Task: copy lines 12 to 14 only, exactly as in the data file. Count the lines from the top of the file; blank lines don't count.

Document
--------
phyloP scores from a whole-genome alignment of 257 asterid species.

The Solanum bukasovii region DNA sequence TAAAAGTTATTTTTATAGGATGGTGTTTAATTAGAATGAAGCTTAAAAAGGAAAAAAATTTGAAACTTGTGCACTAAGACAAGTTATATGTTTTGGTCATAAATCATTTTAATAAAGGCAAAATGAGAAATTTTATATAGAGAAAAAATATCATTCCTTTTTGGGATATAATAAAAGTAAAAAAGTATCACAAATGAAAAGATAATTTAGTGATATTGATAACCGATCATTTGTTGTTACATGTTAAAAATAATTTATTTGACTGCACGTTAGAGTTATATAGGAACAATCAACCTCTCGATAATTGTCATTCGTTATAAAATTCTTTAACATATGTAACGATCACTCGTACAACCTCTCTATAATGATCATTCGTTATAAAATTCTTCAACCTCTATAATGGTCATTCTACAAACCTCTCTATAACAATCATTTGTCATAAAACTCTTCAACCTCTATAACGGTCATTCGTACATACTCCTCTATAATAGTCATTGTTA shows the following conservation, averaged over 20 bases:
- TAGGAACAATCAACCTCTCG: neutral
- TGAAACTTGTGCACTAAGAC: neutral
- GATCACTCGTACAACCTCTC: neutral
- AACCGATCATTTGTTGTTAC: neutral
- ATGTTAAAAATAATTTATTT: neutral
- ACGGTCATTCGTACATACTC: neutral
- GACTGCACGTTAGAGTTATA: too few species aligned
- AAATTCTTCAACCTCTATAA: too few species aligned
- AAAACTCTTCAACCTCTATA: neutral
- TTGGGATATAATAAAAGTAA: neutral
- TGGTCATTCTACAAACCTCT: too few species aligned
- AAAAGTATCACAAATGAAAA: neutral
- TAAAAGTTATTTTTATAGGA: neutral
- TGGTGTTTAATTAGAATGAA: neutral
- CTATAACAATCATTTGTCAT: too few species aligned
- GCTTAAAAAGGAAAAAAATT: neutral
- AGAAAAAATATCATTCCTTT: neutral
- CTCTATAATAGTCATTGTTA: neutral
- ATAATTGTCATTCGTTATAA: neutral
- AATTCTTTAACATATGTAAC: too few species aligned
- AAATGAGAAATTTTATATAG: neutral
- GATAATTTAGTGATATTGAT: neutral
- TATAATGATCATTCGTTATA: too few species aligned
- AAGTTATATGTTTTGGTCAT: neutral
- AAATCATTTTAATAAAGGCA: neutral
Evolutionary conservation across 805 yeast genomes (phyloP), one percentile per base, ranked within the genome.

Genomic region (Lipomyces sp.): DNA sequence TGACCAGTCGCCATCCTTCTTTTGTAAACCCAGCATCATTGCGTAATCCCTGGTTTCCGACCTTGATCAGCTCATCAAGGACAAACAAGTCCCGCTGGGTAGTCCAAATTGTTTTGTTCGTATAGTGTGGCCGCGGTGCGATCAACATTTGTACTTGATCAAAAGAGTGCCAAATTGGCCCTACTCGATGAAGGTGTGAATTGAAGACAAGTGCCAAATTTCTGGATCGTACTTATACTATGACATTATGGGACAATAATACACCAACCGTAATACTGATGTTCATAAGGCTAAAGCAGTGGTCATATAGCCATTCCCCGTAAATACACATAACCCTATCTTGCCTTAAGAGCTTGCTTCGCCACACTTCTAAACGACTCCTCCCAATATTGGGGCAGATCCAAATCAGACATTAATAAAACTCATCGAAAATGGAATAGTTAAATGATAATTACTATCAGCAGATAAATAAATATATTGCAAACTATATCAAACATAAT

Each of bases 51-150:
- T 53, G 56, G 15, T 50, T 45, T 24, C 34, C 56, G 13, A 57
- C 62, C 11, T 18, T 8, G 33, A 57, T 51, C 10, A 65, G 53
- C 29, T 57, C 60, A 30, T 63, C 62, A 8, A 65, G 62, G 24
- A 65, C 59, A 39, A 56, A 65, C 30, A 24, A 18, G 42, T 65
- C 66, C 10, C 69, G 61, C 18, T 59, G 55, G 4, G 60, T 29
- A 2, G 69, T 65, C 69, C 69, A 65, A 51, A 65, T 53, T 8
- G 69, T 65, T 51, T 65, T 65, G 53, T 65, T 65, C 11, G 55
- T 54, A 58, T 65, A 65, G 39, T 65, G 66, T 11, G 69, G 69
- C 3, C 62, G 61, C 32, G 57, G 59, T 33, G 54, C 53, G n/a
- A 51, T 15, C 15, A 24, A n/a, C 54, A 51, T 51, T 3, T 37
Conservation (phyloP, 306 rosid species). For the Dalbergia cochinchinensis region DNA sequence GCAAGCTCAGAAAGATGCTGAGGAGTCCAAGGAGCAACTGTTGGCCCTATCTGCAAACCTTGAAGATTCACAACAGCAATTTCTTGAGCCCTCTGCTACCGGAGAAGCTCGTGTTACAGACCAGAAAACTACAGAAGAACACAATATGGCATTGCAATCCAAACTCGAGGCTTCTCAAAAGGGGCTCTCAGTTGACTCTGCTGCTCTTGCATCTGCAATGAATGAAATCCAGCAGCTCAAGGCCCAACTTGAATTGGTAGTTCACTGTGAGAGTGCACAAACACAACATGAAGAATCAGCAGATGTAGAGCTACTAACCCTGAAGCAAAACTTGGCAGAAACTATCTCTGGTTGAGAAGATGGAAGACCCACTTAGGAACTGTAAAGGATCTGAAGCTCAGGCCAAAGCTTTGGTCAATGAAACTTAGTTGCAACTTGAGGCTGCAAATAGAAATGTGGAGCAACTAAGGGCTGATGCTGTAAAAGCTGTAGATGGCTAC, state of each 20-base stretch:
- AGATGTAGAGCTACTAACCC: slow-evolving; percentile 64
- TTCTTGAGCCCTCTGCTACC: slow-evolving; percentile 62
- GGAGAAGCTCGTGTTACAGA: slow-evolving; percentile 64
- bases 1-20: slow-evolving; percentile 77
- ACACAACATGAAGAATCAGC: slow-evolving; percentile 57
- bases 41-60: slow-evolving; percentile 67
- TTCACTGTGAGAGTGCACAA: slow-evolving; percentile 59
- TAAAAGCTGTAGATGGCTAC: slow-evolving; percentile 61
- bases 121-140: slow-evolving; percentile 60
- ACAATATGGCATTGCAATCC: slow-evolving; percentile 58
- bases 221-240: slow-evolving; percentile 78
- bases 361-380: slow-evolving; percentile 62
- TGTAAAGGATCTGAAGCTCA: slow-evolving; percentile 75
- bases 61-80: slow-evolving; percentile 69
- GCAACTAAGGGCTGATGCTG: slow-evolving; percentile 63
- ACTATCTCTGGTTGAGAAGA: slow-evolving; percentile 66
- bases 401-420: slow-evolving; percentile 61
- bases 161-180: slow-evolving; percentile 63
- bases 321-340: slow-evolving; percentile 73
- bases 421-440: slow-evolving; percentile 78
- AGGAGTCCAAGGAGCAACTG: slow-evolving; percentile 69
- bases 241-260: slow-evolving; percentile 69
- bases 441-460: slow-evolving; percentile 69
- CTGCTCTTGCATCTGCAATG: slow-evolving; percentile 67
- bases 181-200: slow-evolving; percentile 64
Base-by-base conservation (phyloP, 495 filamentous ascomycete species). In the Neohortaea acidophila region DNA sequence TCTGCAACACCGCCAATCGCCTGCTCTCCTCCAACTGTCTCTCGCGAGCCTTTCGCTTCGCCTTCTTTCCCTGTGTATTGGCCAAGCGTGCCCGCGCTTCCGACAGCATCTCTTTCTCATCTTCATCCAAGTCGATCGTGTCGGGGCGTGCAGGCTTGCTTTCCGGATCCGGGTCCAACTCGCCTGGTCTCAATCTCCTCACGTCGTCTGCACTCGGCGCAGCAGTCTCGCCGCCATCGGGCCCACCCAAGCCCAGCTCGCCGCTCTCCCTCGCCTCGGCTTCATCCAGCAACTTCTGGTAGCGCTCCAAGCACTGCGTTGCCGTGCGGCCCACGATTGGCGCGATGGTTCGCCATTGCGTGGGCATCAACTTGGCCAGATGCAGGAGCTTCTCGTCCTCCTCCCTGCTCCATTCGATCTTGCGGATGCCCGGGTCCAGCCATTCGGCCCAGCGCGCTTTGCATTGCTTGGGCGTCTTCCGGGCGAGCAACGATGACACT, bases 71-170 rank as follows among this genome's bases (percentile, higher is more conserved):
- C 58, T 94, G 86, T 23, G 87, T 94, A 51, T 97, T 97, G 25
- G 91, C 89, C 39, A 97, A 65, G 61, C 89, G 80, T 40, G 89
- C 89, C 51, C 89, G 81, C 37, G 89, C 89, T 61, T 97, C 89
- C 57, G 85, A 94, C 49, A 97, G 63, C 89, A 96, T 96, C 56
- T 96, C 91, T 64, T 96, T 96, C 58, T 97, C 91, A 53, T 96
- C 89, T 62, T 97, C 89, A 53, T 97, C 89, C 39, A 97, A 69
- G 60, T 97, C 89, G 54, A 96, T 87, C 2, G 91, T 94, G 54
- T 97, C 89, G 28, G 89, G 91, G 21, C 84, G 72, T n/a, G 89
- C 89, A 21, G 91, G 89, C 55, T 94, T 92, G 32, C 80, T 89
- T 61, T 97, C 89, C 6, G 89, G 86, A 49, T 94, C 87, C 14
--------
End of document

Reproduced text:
- TTGGGATATAATAAAAGTAA: neutral
- TGGTCATTCTACAAACCTCT: too few species aligned
- AAAAGTATCACAAATGAAAA: neutral